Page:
Nostalgia: Patriotism was incentive

Scarborough Town Hall where a recruitment committee met on October 22, 1915.
Scarborough Town Hall where a recruitment committee met on October 22, 1915.

By October 1915, young men from Scarborough and neighbouring villages were engaged on active wartime service all over the world. Sailors were on board Royal Navy ships patrolling the North Sea and Atlantic; supporting troops pinned down by the Turks on Gallipoli peninsula; clearing German minefields around British shores; and eliminating what little remained at sea of the Kaiser’s High Seas Fleet.

But most local men wore the army’s khaki and were members of local infantry and artillery, such as the many battalions of the Green Howards or the North Riding Battery. All of them, whatever their roles or ranks, were volunteers. After 15 months at war, Britain was still the only belligerent on either side that resisted conscription: it was a matter of historical national pride that patriotism was sufficient incentive for its men to fight and die for their homeland.

And in October 1915 dying was what so many of them were doing. Almost every day brought news to the town of more casualties. Every week The Mercury summarised the list of the dead and wounded and often showed blurred pictures of them. Since now there seemed to be no foreseeable end to this war, the nation was bleeding to death, permanently robbed of its youngest and best males.

Though voluntary enlistment, since the heady days of a year ago, had petered out, a national register drawn up in September 1915 revealed that there were still 1.5 million available men who had not yet offered themselves for service. So that now there was an increasingly popular demand for compulsory call-up. Why should the brave and the most worthy sacrifice themselves and their families for the protection of the cowardly? It was a simple matter of fairness.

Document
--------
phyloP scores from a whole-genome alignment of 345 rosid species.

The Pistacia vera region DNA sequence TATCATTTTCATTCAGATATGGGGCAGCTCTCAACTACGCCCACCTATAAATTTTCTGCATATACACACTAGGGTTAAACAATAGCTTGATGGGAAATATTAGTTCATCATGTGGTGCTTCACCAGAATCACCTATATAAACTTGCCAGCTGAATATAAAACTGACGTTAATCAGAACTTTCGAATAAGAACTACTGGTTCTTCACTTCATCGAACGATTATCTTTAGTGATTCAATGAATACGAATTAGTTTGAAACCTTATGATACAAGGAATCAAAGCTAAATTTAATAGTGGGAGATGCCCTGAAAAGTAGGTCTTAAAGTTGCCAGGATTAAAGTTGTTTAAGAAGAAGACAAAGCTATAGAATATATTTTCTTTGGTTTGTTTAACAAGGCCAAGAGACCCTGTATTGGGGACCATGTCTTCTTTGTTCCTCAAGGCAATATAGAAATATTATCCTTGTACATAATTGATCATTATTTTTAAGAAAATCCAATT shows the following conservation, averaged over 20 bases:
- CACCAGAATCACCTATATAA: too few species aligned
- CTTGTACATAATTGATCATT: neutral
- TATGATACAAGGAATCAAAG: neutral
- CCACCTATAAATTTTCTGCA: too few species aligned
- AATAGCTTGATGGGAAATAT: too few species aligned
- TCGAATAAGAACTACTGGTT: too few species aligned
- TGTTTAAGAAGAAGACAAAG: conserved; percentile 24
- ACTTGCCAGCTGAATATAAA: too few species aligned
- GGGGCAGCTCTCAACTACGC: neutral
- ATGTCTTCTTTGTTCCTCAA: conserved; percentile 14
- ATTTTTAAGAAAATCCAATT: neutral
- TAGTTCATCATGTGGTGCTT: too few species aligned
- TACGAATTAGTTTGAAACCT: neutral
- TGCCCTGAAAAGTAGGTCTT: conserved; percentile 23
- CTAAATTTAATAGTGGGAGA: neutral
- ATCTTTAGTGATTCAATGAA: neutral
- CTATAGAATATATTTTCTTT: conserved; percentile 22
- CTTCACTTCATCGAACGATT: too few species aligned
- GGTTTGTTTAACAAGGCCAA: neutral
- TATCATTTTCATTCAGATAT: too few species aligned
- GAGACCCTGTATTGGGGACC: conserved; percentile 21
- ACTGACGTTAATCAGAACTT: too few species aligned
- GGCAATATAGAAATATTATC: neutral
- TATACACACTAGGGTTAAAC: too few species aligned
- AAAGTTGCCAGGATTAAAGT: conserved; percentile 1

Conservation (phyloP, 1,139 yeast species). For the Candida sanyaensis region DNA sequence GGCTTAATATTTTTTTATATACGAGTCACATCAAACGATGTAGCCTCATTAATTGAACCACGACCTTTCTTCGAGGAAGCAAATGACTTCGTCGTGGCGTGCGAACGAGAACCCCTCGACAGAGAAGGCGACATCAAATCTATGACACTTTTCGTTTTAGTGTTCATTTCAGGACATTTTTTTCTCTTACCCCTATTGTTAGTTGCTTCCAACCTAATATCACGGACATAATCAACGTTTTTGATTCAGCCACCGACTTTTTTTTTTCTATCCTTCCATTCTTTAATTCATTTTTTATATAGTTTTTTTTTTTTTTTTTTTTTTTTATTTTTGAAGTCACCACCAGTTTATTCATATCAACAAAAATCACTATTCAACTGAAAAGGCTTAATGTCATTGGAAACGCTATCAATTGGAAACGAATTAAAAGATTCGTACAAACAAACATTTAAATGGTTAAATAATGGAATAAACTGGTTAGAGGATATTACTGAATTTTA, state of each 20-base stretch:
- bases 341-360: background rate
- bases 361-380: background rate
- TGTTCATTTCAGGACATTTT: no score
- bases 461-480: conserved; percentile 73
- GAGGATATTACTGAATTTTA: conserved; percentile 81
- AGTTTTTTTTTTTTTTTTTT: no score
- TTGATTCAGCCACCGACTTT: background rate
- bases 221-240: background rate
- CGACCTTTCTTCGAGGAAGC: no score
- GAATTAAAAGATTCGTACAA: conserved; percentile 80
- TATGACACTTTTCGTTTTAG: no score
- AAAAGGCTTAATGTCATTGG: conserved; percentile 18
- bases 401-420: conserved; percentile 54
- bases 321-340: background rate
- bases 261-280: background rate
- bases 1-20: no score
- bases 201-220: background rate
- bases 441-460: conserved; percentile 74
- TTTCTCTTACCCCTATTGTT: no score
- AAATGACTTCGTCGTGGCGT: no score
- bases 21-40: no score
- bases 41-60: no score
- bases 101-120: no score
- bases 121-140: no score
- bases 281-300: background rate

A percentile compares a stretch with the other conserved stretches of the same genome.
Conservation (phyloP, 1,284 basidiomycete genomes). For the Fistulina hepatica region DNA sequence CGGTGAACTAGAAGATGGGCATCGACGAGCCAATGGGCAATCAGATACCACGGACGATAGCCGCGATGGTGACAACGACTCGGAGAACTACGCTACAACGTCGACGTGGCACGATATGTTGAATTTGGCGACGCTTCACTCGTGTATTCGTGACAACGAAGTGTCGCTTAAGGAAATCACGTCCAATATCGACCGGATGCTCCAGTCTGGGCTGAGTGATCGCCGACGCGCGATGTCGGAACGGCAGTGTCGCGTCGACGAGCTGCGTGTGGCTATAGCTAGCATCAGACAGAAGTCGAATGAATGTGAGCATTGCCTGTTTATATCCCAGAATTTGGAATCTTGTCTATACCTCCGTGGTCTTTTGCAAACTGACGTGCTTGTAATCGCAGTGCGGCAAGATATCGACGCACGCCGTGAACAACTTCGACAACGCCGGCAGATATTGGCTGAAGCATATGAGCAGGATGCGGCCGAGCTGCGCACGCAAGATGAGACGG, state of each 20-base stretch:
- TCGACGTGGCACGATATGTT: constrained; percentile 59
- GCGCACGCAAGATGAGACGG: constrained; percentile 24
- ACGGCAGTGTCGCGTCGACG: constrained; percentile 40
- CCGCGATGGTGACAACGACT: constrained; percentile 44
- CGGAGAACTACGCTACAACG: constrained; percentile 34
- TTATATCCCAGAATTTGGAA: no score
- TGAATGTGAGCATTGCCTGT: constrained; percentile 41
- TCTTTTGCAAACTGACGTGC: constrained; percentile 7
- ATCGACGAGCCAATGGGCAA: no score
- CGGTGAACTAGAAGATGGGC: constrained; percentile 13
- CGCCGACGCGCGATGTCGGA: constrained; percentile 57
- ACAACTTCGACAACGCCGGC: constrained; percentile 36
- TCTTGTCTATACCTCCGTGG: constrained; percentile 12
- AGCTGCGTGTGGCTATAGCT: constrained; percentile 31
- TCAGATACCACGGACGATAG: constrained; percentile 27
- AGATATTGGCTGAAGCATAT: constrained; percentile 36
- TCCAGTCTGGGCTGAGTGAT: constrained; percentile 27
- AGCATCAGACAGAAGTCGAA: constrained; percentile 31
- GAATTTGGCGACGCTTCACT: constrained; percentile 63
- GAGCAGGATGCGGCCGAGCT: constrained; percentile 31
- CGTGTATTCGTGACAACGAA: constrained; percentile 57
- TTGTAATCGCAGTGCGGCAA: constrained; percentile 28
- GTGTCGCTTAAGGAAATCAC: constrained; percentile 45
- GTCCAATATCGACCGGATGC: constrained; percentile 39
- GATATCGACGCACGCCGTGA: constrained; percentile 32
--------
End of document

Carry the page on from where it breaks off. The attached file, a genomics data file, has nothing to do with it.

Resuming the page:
The issue of conscription which dominated public debate was not one of practical necessity. There was no shortage of troops. Kitchener’s summons had raised more recruits than the nation’s workers could equip, at least until the end of 1916. The issue was mainly moral and political. Asquith, the prime minster of a coalition government, found himself caught between his own Liberals, who thought that compulsion was a denial of precious liberty, and Tories, who regarded enlistment as an honourable duty.

Outside the Cabinet, there was still strong resistance to conscription. The Labour party, the trade unions, the Irish Nationalists with 80 MPs in the Commons, and the Liberal press, notably the Manchester Guardian, all considered it “an admission of moral bankruptcy”.

As usual, Asquith fell back on conciliation and compromise; on October 5 he appointed Lord Derby the Director of Recruiting. His task was to draw up a scheme half-way between all-out compulsion and voluntary enlistment. All civilian males between the ages of 18 and 41 were invited to attest their willingness to join the armed forces. Married men were promised that they would not be required until all the single men had been recruited first. The Scarborough Evening News and The Mercury welcomed the Derby Scheme as “the last great effort for voluntaryism”, but conceded that if it failed conscription would be inevitable.